25 African startups have been chosen by Google For Startups (GFS) for the 4 million dollars Black Founder Fund. 10 of these startups come from Nigeria.
The startups from Nigeria are Akoma Health (Nigeria): Tech platform for accessible, culturally conscious mental health services in Africa; Evolve Credit (Nigeria): SaaS for digitizing and managing banking services; Fez Delivery (Nigeria): Last-mile logistics platform for various industries; Herconomy (Nigeria): Female-focused fintech aiming to be Africa’s first women’s bank and MDaaS Global (Nigeria): Tech-powered diagnostic centers for affordable healthcare.
The other startups are: My Pocket Counsel (Nigeria): Legal tech platform for contract generation and management; Orda (Nigeria): A pan-African neobank for restaurants, offering cloud-based software; Periculum (Nigeria): A data company aiding in credit assessment, fraud/churn risk; Raenest (Nigeria): Fintech offering global financial services to freelancers/startups in Africa and TruQ (Nigeria): Streamlining mid-mile logistics across Africa with third-party vehicle connectivity.
The cash will be disbursed such that each startup receives a maximum of 150 thousand dollars in non-dilutive cash awards, a maximum of 200,000 thousand dollars in Google Cloud credits, Ad support, 1:1 mentoring by industry professionals, and crucial connectivity within Google’s network.
Currently in its third year, the Black Founders Fund plans to challenge inherent racial disparity in venture capital (VC) funding. They are planning to make available allocations free of charge and include coaching in order to have an advanced understanding of Black-led profitable business opportunities in Europe and Africa.
The grant aims to give startups the necessary funds to upgrade their business and grow globally. This will create avenues for more commercial activities.
Mr. Folarin Aiyegbusi who is the head of Startups Ecosystem, Africa at Google said in the media that, the digital age we are experiencing is due to startups. He further went on to say, “We look forward to working with this group of innovative founders who are using technology to solve some of the most pressing challenges in Africa. The Google for Startups Black Founders Fund is committed to addressing the stark inequality in VC funding by providing Black founders with the resources and support they need to succeed.”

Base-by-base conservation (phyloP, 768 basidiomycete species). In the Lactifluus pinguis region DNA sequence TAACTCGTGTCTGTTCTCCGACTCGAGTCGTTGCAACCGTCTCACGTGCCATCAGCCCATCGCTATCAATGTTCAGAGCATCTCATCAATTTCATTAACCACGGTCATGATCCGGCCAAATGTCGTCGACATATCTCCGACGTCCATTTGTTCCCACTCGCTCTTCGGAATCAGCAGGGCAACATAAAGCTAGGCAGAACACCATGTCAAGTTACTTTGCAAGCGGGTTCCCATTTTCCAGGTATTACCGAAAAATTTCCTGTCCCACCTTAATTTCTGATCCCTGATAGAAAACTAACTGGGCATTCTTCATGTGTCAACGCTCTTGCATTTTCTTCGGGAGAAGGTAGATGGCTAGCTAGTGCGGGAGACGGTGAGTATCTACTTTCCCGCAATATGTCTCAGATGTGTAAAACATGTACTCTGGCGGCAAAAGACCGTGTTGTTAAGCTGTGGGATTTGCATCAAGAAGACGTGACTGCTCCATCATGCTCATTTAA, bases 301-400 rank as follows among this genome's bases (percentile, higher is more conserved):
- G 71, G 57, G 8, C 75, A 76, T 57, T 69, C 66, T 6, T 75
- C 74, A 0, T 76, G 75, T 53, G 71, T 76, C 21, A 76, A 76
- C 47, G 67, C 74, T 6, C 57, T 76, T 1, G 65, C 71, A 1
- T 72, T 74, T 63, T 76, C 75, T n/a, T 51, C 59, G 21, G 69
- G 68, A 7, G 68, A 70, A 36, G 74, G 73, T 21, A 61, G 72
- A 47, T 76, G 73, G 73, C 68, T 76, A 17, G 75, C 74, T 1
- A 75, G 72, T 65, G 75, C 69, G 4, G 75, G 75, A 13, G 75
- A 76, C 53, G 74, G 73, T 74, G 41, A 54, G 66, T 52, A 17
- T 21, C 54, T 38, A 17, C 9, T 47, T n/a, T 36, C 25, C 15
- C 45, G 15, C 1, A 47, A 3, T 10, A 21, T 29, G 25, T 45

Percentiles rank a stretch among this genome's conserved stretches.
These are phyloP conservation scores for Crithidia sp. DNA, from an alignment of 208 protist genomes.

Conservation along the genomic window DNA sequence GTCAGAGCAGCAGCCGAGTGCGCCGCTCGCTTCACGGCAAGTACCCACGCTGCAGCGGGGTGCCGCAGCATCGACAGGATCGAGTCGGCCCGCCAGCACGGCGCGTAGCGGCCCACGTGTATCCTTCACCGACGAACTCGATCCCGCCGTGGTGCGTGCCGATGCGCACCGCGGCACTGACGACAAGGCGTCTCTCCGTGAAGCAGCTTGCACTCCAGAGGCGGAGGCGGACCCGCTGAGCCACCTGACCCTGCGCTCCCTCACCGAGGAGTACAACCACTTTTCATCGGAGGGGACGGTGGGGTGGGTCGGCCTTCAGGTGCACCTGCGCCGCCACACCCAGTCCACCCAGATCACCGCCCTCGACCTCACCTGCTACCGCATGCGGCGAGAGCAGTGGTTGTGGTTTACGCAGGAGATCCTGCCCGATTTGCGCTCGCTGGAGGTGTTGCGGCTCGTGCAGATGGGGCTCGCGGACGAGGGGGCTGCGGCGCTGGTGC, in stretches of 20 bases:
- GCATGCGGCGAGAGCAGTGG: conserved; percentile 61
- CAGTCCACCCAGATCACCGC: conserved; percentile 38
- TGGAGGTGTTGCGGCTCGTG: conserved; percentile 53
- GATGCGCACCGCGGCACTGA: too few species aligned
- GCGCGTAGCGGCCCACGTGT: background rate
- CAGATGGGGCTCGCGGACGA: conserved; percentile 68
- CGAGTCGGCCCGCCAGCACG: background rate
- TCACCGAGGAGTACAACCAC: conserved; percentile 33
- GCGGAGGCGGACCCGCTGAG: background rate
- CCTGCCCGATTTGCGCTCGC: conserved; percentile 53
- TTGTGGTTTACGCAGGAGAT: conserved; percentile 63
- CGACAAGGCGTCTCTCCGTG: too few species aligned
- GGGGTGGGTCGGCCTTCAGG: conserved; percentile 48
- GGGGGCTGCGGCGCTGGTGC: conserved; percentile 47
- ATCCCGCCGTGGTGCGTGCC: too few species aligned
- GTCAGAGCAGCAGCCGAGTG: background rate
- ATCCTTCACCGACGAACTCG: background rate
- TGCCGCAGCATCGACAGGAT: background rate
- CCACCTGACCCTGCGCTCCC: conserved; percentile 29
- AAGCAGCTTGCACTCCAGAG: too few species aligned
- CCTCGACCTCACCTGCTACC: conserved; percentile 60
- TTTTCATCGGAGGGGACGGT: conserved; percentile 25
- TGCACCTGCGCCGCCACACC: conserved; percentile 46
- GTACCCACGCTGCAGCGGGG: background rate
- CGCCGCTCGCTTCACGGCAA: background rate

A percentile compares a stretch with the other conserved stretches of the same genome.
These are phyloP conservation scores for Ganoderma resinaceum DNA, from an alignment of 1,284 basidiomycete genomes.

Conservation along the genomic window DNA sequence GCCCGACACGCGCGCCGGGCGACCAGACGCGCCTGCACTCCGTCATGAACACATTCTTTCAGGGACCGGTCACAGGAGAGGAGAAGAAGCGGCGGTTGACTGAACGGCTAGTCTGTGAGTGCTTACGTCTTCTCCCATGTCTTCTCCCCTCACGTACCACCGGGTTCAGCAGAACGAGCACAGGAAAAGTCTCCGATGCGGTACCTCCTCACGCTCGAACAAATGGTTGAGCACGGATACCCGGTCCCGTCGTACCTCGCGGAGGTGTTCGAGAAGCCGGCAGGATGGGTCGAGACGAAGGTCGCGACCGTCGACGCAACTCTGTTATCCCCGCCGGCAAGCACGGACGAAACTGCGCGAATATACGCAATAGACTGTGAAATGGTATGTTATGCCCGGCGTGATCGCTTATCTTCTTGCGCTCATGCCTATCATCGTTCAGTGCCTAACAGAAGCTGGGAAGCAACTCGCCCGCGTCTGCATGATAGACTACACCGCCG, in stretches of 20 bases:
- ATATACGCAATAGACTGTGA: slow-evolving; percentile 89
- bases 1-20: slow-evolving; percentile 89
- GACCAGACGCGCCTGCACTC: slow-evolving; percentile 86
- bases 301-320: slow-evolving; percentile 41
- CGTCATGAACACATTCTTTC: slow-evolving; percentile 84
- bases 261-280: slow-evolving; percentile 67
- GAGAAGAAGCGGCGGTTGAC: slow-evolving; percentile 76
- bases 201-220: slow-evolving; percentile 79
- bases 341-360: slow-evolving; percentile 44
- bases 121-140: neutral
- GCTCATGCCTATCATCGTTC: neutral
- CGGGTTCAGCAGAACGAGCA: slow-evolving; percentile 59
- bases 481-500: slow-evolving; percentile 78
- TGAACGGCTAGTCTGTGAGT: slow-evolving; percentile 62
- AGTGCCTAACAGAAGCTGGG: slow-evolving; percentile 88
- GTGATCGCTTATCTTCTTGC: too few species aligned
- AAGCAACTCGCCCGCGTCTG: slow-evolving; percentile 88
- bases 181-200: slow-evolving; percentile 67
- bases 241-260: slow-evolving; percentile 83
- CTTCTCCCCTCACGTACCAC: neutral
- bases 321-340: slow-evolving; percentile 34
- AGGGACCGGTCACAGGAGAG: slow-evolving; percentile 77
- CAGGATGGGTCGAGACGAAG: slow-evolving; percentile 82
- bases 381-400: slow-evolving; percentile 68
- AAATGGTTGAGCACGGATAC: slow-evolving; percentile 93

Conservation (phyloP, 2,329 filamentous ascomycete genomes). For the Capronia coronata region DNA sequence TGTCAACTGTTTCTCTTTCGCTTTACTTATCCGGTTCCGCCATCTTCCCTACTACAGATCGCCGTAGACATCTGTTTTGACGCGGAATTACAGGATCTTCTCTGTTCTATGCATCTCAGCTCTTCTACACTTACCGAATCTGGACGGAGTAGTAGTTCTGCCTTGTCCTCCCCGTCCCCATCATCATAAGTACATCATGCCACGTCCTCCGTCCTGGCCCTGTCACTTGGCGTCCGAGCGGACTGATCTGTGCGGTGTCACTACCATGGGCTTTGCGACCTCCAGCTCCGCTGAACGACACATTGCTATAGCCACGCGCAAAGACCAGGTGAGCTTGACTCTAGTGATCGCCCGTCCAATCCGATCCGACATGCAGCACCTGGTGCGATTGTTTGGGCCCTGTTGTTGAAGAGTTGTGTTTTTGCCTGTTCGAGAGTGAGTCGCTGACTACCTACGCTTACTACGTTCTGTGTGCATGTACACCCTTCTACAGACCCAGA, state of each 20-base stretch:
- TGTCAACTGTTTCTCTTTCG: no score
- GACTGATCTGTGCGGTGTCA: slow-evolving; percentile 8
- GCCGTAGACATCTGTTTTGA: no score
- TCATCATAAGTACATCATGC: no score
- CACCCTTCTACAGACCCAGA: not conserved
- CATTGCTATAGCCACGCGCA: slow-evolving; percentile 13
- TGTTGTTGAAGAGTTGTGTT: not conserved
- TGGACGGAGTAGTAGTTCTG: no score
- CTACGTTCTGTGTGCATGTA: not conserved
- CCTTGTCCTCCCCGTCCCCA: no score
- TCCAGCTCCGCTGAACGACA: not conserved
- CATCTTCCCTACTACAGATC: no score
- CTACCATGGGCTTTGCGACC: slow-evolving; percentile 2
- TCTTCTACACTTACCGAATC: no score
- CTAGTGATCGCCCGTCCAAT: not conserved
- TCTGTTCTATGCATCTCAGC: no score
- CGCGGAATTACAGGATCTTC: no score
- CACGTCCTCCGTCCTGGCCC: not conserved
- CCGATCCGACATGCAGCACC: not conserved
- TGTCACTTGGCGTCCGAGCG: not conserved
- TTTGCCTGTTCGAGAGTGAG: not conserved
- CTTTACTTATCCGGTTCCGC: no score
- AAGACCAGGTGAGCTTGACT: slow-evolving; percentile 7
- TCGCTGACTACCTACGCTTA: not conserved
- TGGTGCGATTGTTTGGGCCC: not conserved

Cathy Chepkemboi who is the founder of Tushop, revealed that “At Tushop, our passion lies in leveraging technology to empower Kenyan consumers and increase their buying power. Our ultimate ambition is to transform the way daily essentials and FMCG products are accessed, enabling individuals to save significantly. With the support of Google for Startups, we are one step closer to realizing our goal of positively impacting the lives of millions of consumers in Kenya and beyond.”
Another recipient of the grant and founder of HealthDart, Njabulo Skhosana, said their goal is to enable victims to avail themselves of discounted and prompt answers for elementary health issues through their advanced methodology. Through the incorporation of pharmacy, telemedicine, and insurance with consistent payment choices, we guarantee extensive discounted elementary healthcare. The aid Google for Startups had given, provides them the ability to boost their framework, thereby allowing more people to discover the most productive and structured healthcare plans.
In order to create a productive and profitable community of start-up businesses in Africa, advance funding is imperative. It is also very important if the continent aims at becoming a worldwide tech leader. With the notable reduction in grants in the African tech industry, this year, startups in the continent require these grants to maintain going concern and creativity for Africa.
Since it started, the Black Founders Fund has organized about 205 million dollars in investor discussions, marking a 12-fold increase. This represents a notable growth amongst the engaging startups, as the monthly sum of the recurring income is now beating the 6.1 million dollar mark which is a 7% growth.